Diction And Literary Techniques In Toni Morrison's Beloved '

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Suchitra Narayanan Mrs. Gialdini English 11AP March 10, 2015 Beloved’s Beloved In Beloved by Toni Morrison, Sethe and Beloved’s rather newly formed relationship is illustrated and developed in the passage, “Rainwater held on to pine needles . . . the older woman’s return” (68). In these few lines Morrison efficaciously produces a sinister tone through her imagery as she construes multiple similes and metaphors to represent Beloved’s questionable and increasing dependency on Sethe in a relatively short amount of time. With diction and literary techniques of the imagery, Morrison creates ominousness through Beloved’s interactions with Sethe, each time foreshadowing a more dismal future. By doing so, Morrison invokes mysteriousness as Beloved’s motives increasingly become blurred. Throughout this particular…show more content…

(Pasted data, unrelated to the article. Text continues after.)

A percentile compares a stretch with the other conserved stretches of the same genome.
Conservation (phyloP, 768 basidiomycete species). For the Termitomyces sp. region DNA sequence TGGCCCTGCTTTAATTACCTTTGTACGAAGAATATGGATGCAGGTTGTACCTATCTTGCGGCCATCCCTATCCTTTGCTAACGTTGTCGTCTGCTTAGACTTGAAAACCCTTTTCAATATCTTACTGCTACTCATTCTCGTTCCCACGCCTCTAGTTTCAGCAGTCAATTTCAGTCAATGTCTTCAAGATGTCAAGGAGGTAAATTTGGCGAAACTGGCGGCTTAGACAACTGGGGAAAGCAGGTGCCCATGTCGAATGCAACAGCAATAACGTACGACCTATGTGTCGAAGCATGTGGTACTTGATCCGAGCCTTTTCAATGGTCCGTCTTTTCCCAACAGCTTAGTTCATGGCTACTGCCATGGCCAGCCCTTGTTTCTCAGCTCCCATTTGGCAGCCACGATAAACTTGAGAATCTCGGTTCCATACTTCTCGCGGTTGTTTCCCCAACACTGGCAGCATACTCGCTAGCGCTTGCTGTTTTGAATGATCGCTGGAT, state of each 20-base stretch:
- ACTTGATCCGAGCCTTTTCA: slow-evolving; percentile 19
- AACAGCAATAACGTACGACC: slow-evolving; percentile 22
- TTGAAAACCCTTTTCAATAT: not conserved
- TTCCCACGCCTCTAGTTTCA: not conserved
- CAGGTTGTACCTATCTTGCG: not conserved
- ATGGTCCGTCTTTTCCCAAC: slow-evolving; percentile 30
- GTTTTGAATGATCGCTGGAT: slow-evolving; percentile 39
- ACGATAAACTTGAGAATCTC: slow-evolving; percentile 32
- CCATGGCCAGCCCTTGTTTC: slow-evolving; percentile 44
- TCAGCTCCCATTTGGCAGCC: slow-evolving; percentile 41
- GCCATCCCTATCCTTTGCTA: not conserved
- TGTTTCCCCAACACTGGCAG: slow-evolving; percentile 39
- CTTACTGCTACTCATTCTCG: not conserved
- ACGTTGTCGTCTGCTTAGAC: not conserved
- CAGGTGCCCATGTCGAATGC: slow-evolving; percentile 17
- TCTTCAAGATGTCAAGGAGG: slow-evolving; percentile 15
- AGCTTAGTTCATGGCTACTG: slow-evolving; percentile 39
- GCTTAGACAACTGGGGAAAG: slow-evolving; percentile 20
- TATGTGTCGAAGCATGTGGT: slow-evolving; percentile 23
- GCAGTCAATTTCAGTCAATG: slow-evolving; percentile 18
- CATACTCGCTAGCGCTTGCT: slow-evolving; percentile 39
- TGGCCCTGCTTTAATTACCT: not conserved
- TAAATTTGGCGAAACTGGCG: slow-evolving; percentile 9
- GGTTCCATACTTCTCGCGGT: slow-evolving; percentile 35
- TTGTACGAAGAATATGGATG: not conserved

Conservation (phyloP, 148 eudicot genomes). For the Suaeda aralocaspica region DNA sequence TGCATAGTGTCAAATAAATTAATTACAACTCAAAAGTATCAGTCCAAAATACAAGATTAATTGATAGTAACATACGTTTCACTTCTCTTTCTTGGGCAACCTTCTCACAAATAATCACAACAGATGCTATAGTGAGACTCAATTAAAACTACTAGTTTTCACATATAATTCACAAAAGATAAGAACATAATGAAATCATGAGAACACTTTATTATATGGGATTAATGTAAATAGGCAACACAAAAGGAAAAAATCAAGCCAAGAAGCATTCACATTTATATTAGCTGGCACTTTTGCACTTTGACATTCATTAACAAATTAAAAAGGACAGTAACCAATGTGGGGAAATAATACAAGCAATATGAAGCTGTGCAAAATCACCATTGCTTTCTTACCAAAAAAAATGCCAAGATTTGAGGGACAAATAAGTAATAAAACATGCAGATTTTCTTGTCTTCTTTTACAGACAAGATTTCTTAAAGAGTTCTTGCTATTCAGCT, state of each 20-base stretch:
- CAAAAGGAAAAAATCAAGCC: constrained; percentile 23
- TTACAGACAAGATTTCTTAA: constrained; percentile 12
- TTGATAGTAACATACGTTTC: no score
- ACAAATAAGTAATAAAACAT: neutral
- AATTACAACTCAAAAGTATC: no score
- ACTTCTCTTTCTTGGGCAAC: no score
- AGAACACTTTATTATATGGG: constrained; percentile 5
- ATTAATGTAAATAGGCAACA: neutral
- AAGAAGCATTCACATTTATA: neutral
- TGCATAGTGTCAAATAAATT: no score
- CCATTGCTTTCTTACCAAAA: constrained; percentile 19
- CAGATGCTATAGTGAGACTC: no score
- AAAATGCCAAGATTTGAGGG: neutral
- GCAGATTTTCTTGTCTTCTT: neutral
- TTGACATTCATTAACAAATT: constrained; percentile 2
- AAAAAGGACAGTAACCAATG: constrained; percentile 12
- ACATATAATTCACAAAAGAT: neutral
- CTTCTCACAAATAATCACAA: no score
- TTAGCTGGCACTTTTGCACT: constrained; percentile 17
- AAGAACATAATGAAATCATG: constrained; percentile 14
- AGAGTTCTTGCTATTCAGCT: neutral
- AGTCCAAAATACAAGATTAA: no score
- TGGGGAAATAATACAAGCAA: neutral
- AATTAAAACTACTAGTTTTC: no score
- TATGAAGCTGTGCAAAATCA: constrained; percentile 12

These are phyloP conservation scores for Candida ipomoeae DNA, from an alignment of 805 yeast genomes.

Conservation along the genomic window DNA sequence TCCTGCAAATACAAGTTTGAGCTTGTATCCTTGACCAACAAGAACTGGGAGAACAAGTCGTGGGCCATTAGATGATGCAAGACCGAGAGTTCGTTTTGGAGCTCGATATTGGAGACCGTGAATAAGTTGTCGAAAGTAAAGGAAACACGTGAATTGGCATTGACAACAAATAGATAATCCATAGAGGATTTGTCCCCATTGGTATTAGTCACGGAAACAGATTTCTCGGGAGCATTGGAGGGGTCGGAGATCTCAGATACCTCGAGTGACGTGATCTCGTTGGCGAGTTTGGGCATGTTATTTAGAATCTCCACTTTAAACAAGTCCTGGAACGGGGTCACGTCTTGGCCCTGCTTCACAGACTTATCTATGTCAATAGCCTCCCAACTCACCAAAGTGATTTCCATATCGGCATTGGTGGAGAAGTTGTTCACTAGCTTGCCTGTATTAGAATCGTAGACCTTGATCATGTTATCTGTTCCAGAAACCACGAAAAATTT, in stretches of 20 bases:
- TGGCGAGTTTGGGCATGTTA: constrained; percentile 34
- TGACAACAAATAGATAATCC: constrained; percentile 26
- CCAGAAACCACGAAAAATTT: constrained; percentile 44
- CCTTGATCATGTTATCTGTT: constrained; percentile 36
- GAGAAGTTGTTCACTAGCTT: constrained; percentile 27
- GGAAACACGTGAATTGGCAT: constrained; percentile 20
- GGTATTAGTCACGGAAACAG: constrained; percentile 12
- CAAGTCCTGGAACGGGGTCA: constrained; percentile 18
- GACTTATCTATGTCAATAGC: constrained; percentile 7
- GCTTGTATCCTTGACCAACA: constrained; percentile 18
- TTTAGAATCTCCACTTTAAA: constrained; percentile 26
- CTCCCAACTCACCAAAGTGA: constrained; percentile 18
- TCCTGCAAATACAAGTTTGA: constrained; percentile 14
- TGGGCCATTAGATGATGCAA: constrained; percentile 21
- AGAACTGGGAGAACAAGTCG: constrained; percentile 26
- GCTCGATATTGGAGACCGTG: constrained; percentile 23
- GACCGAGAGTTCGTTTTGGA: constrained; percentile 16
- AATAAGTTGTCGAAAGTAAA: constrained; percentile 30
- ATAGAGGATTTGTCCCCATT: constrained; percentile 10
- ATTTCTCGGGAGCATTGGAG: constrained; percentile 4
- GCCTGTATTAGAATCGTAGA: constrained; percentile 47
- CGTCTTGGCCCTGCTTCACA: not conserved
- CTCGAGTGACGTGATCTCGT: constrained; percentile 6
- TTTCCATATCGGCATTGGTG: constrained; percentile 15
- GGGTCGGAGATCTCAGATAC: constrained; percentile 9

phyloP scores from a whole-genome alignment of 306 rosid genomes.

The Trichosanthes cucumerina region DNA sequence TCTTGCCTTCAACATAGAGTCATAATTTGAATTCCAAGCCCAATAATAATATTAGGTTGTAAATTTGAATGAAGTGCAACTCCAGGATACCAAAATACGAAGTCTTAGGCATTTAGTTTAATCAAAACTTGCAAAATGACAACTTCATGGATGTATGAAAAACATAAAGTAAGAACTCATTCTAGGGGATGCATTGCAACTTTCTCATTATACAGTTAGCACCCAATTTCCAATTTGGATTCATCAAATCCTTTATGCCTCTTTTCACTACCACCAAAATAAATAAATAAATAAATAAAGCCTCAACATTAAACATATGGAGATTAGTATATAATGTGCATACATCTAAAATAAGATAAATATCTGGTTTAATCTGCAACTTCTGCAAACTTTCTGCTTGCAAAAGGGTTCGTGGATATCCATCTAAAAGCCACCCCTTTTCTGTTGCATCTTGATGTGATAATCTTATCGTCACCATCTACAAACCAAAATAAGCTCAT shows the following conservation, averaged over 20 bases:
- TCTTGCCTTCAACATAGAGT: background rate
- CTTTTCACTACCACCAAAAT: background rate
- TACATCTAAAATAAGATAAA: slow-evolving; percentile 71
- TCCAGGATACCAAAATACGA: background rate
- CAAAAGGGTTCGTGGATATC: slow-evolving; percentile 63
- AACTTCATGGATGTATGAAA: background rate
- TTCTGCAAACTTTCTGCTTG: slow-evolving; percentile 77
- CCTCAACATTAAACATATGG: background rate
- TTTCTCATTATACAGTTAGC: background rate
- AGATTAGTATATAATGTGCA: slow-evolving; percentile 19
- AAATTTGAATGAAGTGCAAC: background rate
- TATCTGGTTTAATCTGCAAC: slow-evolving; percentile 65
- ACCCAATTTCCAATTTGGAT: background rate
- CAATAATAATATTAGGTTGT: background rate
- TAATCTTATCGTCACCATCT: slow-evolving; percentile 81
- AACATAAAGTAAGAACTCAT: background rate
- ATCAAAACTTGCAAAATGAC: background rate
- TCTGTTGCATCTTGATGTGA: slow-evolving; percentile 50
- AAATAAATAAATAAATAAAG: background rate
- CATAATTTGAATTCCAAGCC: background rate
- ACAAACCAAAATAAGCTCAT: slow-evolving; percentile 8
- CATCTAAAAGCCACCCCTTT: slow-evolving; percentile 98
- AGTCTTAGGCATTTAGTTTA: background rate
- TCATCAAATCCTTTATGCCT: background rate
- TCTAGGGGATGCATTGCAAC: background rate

Morrison starts by comparing Beloved to “rainwater [that holds] on to pine needles for dear life” (68). Beloved’s attachment is immediately displayed as extreme which is quite dubious considering Beloved just met Sethe. Beginning with this suspicious bond Beloved feels with Sethe contributes to sinister tone and brings to question as to why Beloved feels so strongly towards Sethe. In addition, Beloved, “like a familiar . . . hovered . . . [and] rose early in the dark” (68). By describing Beloved as a “familiar,” Morrison tactfully presents vagueness regarding Beloved yet again as “familiar” can either represent a haunting spirit or a close companion. However the words “hover” and “rose” suggest that “familiar” refers to the former. Nevertheless, this ambiguousness furthers the potential for more forbidding events to

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